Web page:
# Where to purchase the iron core for an electromagnet?

I want to build a strong elctromagnet. The design is very intuitive and simple, shown in the above figure. The metal core is in a cylindrical shape.

The current design is 100 turns and 30 Ampere, with a radius of 7cm. With the air core (without any metal core inside), the magnetic field is only 20-40 mT. I want to realize a magnetic field of 0.6T. I think the only choice I have is too use a metal core, which has a high permeability and saturation. The problem is where to purchase such material?

The metal core should be large, of radius around 7cm and length around 5cm. I purchased a 1018 steel rod from McMaster-Carr and it turned out this metal core is awful. The 1018 core has only doubled the magnetic field, far behind my expectation. I have checked the B-H curve of 1018, and if the curve if correct, with a H field of 20-40mT, the magnetization of the metal should be close to 2T. I'm confused!

Can anyone kindly tell me why the 1018 steel core doesnot work? And where should I purchase the metal core? Which material should I choose, pure iron, special alloy or silicon steel? Thank you very much!

• A microwave oven power transformer MAY do what you want. Grind off the welds that hold the core together. Remove the magnetic shunt. The windings are usually on bobbins which are easily removed. || I made an electromagnet this way for my schoolteacher son. Lots of fun. Dec 18 '20 at 8:03
• Regardless of the alloy, tabulated magnetic properties depend on annealing; heat the core to red heat and cool slowly, then retest. Dec 18 '20 at 8:30
• Sketch your current coil and iron please. Dec 18 '20 at 9:41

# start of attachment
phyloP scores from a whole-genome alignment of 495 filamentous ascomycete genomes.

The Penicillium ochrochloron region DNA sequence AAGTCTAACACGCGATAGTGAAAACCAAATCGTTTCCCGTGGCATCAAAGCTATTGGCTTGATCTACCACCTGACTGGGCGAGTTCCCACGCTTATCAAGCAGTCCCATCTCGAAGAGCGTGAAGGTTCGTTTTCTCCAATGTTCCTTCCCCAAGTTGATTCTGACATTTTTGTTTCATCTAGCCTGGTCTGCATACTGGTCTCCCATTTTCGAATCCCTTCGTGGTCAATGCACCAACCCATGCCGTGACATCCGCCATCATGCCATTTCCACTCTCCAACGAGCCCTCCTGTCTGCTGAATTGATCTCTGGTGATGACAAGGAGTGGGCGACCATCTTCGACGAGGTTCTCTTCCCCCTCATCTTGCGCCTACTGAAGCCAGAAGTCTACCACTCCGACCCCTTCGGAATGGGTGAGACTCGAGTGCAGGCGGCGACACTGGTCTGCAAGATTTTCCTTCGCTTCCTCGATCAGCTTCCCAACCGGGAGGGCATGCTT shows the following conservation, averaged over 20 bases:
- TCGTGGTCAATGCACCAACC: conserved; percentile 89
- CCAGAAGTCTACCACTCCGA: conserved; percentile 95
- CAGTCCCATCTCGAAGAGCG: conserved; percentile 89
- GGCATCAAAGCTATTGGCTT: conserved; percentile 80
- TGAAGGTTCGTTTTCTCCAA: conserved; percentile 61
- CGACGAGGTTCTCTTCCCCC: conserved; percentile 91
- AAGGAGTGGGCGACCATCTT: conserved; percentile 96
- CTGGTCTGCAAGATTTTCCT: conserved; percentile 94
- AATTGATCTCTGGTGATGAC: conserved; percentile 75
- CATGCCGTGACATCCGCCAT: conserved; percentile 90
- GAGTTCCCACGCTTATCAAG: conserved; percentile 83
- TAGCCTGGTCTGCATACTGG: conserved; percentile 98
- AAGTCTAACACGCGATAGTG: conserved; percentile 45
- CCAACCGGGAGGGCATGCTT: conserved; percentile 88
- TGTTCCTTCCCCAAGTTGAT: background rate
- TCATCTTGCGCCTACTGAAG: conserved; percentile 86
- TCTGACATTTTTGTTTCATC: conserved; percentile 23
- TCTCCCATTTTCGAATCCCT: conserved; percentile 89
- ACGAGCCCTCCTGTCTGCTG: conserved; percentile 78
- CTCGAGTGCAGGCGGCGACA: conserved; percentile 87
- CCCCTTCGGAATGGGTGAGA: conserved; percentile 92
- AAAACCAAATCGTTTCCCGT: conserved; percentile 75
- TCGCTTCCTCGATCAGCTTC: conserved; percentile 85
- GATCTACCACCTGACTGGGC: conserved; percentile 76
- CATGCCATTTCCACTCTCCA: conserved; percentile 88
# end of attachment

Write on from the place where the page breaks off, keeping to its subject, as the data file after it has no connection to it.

The 1018 core is working just fine, doubling the field is exactly what's expected.

The problem is the remaining air-gap in the magnetic circuit. Using the steel core inside the solenoid has more or less halved the length of air in the circuit.

To raise the B field further with the same H field (H measured in A/m, not T) you have to replace more of the air with iron.

In the case of a transformer, the iron core forms a complete loop, with no airgap. In the case of a lifting magnet, the iron forms an E, and the scrap metal that it's lifting sticks to the open face and closes the magnetic circuit.

Once you have a core and a return path with no airgaps, your 1018 will return the figures you see in the B-H curve.

• Hi, Neil, I didn't consider the air gap in my design. As you can see in the attached figure, the design is rather intuive and simple. I major in mechanical engineering and I don't have a background in electromagnet. Could you give me some advises? I want to realize the lifting magnet. When current is applied, I want a strong magnetic field. When the dc current is removed, the magnetic field should be as small as possible. Thank you! Dec 19 '20 at 4:30
• @jim1124 Sphero has a picuture of how a lifting magnet is normally arranged, which nicely illustrates my last but one paragraph. Dec 19 '20 at 6:39

You want to do something more like this:

The magnetic path is closed completely when you place it against a flat ferromagnetic surface.

In the case of the above design, the winding is in the potted section surrounding the center pole. The magnetic field passes through the center pole, radially out through the end, and back through the outer shell.

You can also make a U shape, or a E shape like a transformer if the I part was removed from E-I laminations.

I want to realize a magnetic field of 0.6T

This is a huge number that normally requires special equipment. You're not going to achieve it with normal electromagnet construction.

• I understand that the magnetic field would decrease drastically with the increased distance. It's great if I can achieve a field 0.6T on the surface of the electromagnet. Dec 19 '20 at 4:35